Log in

No account? Create an account

Previous Entry | Next Entry

Requiem for a Queen

Caught the fifth episode of the new season of THE TUDORS this evening.

Given my fascination with history and my love of historical fiction, it's probably no surprise to most of the regulars here to know that I've watched this Showtime series from the beginning, albeit with decidedly mixed feelings.

The show has great costumes, great sets, great visuals overall. The storytelling has been rather uneven, though... the first season in particular was weak, I thought... and they do fudge about with history some... though I give them props for presenting the period in considerably more detail than any previous dramatization has done, with a lot of complexity and a rich cast of secondary players. You know how I love that stuff.

The thing I mostly DON'T like is the lead. Henry VIII is the heart of the series, of course, and Jonathan Rhys-Meyers has played him start to finish as the Shouting Studmuffin, with nary an inch of depth or understanding. Worst Henry ever. (See Keith Michell's portrayal in the classic BBC miniseries if you'd like a look at how it should be done).

If you can manage to ignore Rhys-Meyers, however, there has been some wonderful acting in the series, especially by the actresses playing Henry's wives. Natalie Dormer was especially outstanding in her portrayal of Anne Boleyn, perhaps my favorite Anne of all the actresses who have played the part over the years. The actresses who played Katherine of Aragon, Jane Seymour, and Anne of Cleves were also very good.

And in this evening's epiosde, the beautiful and talented Tamzin Merchant's wonderful portrayal as the doomed teenage queen Katheryn Howard came to its bloody conclusion on the headsman's block, in a scene as gut-wrenching and heart-breaking as Anne Boleyn's execution a couple of seasons back. Tamzin took on a daunting task with this role. Katheryn was the youngest of Henry's queens, only fifteen by some accounts (others say slightly older), and while far from innocent, she was naive, unsophisticated, frivilous, giggly.. a kitten frolicking in a tiger cage, oblivious to the claws around her. Tamzin caught all that wonderfully, I thought... both in the character's introduction last season, and in the first few episodes of this seasons... sexy as hell in the bedroom scenes, a playful child with her friends and ladies, awkward and ill at ease at court.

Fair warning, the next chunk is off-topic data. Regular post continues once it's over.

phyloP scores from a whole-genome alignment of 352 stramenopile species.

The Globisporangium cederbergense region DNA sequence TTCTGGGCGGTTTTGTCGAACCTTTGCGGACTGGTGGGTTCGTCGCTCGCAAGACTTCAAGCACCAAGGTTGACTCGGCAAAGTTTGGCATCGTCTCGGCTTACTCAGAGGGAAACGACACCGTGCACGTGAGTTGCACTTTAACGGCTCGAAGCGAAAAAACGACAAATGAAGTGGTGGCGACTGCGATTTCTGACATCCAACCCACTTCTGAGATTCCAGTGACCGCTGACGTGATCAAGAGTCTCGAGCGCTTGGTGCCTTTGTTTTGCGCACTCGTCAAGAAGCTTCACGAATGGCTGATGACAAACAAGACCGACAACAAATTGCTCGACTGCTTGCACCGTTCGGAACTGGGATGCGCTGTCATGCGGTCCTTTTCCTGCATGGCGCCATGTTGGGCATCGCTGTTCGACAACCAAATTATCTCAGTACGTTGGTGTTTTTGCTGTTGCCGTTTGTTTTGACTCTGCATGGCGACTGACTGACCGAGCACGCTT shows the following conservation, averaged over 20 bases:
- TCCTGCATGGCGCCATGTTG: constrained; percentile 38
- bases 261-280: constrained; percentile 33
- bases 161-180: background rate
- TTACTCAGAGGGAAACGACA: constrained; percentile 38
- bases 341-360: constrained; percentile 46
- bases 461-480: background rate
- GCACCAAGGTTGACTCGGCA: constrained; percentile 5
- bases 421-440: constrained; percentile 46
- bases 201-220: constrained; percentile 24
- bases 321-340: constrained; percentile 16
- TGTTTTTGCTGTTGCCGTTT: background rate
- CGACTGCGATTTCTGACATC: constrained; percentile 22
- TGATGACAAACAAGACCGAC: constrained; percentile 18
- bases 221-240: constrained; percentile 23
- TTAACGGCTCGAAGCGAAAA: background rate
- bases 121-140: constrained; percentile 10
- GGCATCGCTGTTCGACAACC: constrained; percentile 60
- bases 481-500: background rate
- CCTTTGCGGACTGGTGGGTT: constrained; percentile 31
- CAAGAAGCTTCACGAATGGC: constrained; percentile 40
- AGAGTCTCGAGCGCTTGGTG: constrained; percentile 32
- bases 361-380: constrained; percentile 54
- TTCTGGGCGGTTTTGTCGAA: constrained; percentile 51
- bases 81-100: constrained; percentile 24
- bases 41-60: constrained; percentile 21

This week, however, the mood changed abruptly, when all the sunlight went away, and Katheryn and her lovers and friends were swallowed by darkness. Tamzin did all that beautifully as well, showing us Kathryn's fear and desperation, and, finally, her courage as she faced the axe. My favorite scene, though, was a completely silent one, where Tamzin dances alone in a darkened abbey while her friends and lovers are being tortured and beheaded elsewhere, and we intercut between the two. Exquisite.

Next week THE TUDORS continues as they bring in Henry's sixth and final queen, Catherine Parr. Unfortunately, Jonathan Rhys-Meyers will still be on hand, but I expect I will watch anyway, to see how the show comes out (I do wish the show was going to continue and gives us the reigns of Edward VI, Mary I, and Elizabeth. Why call it THE TUDORS if the only Tudor we get is Henry, badly portrayed?) But no matter how good the actress portraying Catherine Parr turns out to be, I know that Tamzin's beauty, grace, and talent will be missed.



May. 11th, 2010 12:40 am (UTC)
THIS! on all your comment, but specially:

And, while he may have got the character off, from a straight female's perspective, If I'm going to watch sex scenes, the male lead better be hot.

I totally agree!! XD
May. 11th, 2010 01:21 am (UTC)